Innovative medical treatments in Singapore: How should we decide?

Associate Professor Tracey Evans Chan 1

1 Faculty of Law, National University of Singapore, 469G Bukit Timah Road, Eu Tong Sen Building, Singapore 259776

Innovative treatments in medicine have been the subject of ethical and regulatory debate. Within the past five years, their place in clinical practice has been the subject of scrutiny in two important appeals from the Disciplinary Tribunal of the Singapore Medical Council to the High Court: Devathasan v. SMC (2010) and Pang Ah San v. SMC (2013). This presentation will discuss the issues in both these appeals, their pronouncements on the categories of generally accepted treatment (under the SMC’s Ethical Code and Ethical Guidelines) and innovative treatments, and the implications for clinical ethics and regulation of innovative medical treatments in Singapore.


Biography

Tracey Evans Chan is an Associate Professor in the Faculty of Law, NUS, and specialises in biomedical law and ethics. He has published in the field both locally and internationally, and served in a number of Singapore expert committees on matters such as surrogacy, transplant ethics, human-animal combinations in biomedical research and mitochondrial germline modification.  He recently concluded a year-long secondment to the Singapore Ministry of Health as a Deputy Director in the Regulatory Policy and Legislation Division, where he assisted in the policy work for the recently enacted Human Biomedical Research Act 2015.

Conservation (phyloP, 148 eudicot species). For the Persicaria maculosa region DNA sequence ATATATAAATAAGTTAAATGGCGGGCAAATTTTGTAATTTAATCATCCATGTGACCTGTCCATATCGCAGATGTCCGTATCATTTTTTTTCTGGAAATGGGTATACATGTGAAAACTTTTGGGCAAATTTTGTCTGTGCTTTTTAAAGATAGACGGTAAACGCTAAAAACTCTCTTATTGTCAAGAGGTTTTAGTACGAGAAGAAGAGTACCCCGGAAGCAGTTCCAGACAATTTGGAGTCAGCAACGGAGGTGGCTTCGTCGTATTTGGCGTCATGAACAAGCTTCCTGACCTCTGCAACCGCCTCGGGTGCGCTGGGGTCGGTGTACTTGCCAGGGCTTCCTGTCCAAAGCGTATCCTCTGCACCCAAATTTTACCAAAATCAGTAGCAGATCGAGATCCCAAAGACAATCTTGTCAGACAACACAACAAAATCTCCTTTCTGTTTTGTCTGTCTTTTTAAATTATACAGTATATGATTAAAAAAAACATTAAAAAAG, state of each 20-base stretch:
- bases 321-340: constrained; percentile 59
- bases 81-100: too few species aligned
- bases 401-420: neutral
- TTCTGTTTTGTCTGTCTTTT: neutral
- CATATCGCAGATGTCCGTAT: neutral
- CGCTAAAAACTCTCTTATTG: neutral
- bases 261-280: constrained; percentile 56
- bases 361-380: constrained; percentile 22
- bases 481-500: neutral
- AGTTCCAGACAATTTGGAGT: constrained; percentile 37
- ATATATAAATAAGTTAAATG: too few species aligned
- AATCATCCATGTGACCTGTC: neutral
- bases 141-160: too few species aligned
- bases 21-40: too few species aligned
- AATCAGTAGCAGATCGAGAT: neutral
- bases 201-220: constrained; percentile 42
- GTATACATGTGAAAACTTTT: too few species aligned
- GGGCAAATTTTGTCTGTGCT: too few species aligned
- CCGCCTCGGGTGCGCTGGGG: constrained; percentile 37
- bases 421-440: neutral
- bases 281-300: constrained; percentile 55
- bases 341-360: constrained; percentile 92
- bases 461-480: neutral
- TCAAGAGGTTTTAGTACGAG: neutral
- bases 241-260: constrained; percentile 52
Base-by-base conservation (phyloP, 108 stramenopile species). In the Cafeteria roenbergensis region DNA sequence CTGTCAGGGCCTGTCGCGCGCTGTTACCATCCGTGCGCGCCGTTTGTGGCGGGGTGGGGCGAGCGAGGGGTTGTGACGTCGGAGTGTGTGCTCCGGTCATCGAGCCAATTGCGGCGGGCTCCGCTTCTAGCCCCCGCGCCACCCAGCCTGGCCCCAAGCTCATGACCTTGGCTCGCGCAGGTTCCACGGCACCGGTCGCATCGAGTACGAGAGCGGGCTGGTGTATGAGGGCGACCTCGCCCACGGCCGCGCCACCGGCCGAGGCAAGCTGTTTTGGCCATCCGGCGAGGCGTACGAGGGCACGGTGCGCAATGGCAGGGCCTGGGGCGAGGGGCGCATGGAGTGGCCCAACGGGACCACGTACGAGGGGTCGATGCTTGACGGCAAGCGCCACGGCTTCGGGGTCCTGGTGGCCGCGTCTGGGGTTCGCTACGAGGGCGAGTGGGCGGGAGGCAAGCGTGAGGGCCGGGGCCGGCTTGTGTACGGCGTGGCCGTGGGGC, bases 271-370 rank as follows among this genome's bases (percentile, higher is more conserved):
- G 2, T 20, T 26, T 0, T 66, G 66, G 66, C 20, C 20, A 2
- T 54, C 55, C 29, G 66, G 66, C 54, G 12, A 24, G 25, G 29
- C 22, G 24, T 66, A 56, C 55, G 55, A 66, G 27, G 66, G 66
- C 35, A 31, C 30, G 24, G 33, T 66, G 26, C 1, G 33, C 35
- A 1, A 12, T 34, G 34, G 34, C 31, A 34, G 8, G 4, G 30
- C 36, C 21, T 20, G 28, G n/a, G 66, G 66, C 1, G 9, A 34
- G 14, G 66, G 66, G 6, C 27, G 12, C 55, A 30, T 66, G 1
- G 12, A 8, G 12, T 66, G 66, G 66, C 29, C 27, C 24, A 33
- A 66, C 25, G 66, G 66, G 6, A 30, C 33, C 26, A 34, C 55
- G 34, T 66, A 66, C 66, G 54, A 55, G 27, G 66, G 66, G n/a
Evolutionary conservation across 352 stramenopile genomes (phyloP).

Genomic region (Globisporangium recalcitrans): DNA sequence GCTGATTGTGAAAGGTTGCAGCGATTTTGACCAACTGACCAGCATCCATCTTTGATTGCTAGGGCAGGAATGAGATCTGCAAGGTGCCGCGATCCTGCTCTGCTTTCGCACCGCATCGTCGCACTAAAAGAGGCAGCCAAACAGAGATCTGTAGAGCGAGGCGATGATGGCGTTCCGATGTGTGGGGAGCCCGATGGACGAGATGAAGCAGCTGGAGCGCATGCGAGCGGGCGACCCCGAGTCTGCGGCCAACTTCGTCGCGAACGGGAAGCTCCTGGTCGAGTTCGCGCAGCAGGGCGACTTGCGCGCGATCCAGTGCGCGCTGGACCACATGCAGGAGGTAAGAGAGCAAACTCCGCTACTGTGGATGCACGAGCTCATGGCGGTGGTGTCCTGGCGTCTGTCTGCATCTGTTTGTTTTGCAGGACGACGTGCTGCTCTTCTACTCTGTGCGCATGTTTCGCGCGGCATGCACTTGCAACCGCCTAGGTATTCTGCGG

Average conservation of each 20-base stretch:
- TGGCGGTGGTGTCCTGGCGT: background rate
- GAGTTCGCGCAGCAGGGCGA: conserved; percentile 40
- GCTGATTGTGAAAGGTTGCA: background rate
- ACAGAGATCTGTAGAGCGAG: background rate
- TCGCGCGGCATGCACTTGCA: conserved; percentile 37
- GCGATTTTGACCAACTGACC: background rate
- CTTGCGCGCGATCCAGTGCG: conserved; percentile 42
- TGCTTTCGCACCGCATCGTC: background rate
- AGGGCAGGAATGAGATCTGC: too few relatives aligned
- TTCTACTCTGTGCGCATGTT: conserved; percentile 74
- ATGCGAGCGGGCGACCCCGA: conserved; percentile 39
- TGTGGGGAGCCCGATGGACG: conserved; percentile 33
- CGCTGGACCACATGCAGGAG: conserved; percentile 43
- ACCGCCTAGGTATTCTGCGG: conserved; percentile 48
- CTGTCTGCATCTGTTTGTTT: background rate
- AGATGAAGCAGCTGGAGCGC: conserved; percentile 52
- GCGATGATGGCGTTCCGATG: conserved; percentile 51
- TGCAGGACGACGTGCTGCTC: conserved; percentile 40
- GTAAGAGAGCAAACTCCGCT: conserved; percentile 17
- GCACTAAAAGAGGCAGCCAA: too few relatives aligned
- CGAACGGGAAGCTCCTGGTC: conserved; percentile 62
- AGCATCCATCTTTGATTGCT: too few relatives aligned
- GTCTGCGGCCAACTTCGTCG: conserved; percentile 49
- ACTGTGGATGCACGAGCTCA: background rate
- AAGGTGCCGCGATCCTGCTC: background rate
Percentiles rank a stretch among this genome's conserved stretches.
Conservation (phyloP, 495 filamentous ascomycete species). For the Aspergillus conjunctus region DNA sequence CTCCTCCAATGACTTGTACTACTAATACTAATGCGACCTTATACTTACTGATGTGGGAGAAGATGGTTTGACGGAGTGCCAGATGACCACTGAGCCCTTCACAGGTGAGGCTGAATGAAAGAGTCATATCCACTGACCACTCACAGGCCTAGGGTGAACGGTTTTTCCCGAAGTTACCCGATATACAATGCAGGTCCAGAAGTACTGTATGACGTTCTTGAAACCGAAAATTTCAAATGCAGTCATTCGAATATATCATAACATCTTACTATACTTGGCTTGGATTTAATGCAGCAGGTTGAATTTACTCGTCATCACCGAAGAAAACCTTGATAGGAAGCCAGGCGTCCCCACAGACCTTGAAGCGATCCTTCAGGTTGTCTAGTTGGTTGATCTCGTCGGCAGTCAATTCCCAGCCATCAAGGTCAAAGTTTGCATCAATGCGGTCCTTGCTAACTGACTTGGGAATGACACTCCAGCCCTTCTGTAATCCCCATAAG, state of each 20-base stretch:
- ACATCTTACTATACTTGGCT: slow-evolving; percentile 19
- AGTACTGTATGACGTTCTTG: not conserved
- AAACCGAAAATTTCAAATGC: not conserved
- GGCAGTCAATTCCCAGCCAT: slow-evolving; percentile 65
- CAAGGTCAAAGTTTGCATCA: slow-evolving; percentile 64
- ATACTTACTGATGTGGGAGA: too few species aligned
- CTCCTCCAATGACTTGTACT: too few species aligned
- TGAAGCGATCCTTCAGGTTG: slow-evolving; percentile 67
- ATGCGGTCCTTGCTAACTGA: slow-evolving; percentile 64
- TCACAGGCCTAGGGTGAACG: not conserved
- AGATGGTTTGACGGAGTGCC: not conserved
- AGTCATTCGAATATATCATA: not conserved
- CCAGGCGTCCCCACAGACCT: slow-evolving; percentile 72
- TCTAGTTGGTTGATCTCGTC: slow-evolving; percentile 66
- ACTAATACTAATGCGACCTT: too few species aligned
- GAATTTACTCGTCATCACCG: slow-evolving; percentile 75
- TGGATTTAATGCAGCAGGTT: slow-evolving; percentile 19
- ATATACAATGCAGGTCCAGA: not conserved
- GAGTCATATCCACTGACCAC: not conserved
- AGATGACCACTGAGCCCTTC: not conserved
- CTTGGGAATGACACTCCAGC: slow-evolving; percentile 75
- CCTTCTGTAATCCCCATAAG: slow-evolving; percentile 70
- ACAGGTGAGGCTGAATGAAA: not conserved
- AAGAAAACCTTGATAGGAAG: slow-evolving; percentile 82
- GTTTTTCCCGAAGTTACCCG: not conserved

About the Association

The Australasian Association of Bioethics and Health Law (AABHL) was formed in 2009.

It encourages open discussion and debate on a range of bioethical issues, providing a place where people can ask difficult questions about ideas and practices associated with health and illness, biomedical research and human values.

The AABHL seeks to foster a distinctive Australasian voice in bioethics, and provide opportunities for international engagement through its membership, journal and conferences.

Members come from all the contributing humanities, social science and science disciplines that make up contemporary bioethics.

Many members have cross-disciplinary interests and all seek to broaden the dialogues in which all members of the wider community ultimately have an interest.

The AABHL is a supportive, creative and challenging community that provides a rich source of continuing academic refreshment and renewal.

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